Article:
ESP8266 PV Logger
I have written about the ESP8266 before in my post about the magic button. For the button I am using the nodeMCU firmware which let’s you run lua script on the ESP. But recently the people over at esp8266.com created an Arduino IDE version which is compatible with the ESP8266. I was already using an ESP connected to an Arduino to log the output of my solar panels so I decided to try and run this code natively on the ESP. And it worked, so although this is not automation or virtualization related, here are some more details about my ESP8266 PV Logger.
The logger connects to my Mastervolt Soladin 600. This inverter has an RS485 port but connecting it to a TTL serial port is easy. All you need is two resistors. For the schematic see the readme on github. I have been monitoring my PV panels for years using this library. That lib only works with software serial ports which are not supported by the ESP so I changed that to use the Stream class instead. Both Software Serial and Serial are inherited from Stream so now it should work with both on a normal arduino but I haven’t tested it with the software serial. I also changed the serial delay and timeout settings to get reliable communication between the ESP and the Soladin. You can find the updated lib here.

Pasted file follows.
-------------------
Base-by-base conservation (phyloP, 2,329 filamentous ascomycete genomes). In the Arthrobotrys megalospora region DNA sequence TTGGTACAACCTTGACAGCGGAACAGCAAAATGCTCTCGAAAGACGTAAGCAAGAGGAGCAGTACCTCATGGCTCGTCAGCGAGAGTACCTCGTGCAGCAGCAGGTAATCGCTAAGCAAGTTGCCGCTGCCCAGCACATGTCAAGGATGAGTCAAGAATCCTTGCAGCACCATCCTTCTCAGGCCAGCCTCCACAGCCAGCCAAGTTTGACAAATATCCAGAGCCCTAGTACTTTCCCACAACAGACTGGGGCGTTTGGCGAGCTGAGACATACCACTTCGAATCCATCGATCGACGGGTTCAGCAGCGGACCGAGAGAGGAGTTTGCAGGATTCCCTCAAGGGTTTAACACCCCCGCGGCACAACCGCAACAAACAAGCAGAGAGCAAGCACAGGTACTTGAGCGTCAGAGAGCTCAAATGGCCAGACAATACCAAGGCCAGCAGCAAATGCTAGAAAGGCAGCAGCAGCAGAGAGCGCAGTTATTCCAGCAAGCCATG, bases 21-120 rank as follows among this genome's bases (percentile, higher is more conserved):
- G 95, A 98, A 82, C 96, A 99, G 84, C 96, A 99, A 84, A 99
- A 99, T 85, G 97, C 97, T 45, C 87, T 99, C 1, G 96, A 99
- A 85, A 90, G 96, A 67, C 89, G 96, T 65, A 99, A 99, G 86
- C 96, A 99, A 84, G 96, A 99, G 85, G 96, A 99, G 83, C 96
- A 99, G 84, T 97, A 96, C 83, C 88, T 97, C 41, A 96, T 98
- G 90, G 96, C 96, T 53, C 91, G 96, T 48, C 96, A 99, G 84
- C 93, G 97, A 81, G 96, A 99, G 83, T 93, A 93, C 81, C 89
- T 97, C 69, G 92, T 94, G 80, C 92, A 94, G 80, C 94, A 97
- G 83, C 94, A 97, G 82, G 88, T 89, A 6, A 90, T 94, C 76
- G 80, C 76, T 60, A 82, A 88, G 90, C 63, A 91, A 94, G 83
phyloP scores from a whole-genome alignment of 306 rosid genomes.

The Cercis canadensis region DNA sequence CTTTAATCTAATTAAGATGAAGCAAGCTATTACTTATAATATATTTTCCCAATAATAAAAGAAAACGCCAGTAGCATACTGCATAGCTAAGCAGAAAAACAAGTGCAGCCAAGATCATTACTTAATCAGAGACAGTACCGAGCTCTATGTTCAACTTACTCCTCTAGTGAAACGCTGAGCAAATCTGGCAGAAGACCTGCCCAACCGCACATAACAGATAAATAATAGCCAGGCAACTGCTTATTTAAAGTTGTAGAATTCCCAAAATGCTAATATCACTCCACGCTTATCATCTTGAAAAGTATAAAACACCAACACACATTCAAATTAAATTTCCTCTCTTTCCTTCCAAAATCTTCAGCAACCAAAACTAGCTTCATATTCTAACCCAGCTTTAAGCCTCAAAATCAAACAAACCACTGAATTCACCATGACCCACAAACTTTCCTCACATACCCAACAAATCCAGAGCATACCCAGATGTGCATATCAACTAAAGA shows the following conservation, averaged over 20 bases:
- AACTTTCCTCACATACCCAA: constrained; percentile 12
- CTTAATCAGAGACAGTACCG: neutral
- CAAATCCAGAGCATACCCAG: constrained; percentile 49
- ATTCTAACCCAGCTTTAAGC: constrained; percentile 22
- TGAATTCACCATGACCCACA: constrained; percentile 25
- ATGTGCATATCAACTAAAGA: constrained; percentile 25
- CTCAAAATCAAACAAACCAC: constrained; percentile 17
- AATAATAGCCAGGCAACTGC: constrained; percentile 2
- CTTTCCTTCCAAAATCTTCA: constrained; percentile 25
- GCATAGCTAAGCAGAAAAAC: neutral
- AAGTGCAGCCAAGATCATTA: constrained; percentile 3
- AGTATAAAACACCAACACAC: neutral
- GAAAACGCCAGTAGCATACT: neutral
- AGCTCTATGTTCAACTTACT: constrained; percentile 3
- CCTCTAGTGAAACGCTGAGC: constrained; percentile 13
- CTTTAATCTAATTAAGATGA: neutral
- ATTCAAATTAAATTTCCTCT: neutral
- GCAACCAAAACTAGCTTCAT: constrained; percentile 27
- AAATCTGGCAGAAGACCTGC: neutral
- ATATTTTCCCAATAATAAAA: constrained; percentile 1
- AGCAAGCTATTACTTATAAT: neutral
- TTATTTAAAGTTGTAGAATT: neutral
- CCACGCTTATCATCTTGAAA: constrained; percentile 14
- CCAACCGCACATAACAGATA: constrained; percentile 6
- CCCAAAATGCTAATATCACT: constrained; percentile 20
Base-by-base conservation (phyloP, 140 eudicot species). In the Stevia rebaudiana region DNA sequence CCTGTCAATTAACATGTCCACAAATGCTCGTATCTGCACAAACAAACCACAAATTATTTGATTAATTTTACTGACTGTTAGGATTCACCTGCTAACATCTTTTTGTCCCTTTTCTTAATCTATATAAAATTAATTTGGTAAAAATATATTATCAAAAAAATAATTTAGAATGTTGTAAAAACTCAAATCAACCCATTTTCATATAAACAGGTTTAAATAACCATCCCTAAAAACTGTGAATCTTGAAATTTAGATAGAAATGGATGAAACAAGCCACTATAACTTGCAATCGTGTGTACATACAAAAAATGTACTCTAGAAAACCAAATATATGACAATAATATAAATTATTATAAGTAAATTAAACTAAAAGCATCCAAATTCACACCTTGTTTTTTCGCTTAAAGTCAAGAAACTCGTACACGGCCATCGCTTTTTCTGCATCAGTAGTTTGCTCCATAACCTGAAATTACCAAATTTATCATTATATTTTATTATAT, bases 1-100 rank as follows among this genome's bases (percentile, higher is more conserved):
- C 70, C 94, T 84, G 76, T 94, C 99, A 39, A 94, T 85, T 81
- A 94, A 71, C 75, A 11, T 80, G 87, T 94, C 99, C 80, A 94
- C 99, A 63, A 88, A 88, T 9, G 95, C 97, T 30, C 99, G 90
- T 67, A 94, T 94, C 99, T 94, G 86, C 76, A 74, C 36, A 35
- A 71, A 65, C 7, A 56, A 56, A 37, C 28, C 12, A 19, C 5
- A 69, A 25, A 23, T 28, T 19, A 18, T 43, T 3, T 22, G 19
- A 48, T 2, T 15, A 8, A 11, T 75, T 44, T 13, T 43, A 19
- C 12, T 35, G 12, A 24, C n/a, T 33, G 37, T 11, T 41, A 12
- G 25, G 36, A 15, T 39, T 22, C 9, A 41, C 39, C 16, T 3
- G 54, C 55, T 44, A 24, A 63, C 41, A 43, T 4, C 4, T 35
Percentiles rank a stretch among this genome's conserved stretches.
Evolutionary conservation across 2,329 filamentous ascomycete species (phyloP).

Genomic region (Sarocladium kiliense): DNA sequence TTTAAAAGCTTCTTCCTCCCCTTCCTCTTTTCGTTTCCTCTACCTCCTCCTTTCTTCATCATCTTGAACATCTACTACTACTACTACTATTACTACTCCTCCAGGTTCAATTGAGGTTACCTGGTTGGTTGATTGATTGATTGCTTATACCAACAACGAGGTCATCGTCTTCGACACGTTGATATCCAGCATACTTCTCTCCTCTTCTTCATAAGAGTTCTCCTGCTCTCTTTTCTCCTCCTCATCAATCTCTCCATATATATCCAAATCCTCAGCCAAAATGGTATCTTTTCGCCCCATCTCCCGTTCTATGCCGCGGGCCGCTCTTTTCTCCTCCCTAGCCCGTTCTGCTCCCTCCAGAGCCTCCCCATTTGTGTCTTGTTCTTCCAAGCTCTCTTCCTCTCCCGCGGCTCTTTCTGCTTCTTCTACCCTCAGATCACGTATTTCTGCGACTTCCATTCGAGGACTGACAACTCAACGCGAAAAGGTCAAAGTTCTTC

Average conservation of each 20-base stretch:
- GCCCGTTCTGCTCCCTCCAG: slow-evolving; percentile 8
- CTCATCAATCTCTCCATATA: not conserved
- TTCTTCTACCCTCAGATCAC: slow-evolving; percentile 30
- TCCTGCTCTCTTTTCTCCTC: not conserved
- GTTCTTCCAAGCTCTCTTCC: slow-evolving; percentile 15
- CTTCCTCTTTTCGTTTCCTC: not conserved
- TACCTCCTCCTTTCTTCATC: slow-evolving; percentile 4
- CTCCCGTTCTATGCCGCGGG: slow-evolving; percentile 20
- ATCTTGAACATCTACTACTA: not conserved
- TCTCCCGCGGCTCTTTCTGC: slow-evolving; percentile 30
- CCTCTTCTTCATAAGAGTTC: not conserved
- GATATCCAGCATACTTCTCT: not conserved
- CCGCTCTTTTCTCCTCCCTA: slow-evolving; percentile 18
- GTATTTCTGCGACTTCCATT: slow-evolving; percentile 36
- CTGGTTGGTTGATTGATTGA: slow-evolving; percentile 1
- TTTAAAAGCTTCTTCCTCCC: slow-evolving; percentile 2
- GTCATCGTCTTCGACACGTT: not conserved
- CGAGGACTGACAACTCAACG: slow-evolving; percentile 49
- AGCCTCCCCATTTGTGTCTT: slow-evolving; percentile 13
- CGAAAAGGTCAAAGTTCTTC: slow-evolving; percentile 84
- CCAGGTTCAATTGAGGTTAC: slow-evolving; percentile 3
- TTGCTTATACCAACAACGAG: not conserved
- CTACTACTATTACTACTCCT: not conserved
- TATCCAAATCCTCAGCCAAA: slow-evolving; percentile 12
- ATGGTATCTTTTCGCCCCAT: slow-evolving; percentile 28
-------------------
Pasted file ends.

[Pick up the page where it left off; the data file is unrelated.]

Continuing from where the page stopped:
There are a couple places you could send your logging data to. Until today I was using data.sparkfun.com and that worked fine. But it’s lacking nice grapical presentation of you data. And I’m too lazy to build my own so I looked for something else. Now I am using thingspeak and that seems to work just a s well with the added bonus of nice graphs and google gauge visualisation. You can find my stats here.
The logger code is pretty easy. It tries to connect to the Soladin, if that succeeds it sends data to thingspeak. This is repeated every 15 seconds. If it can’t make a connection to the Soladin the loop slows down. You can find the whole code here on github. Don’t forget to compile it with arduino 1.6.1-esp8266-1 instead of the regular arduino IDE.
All you need to run this is a 3.3volt power supply, two resistors, a cable with an RJ11 connect and a ESP-01. Mince looks like this. The best part? The whole thing costs about 5 bucks! That’s a lot cheaper than Mastervolt’s PC-Link cable.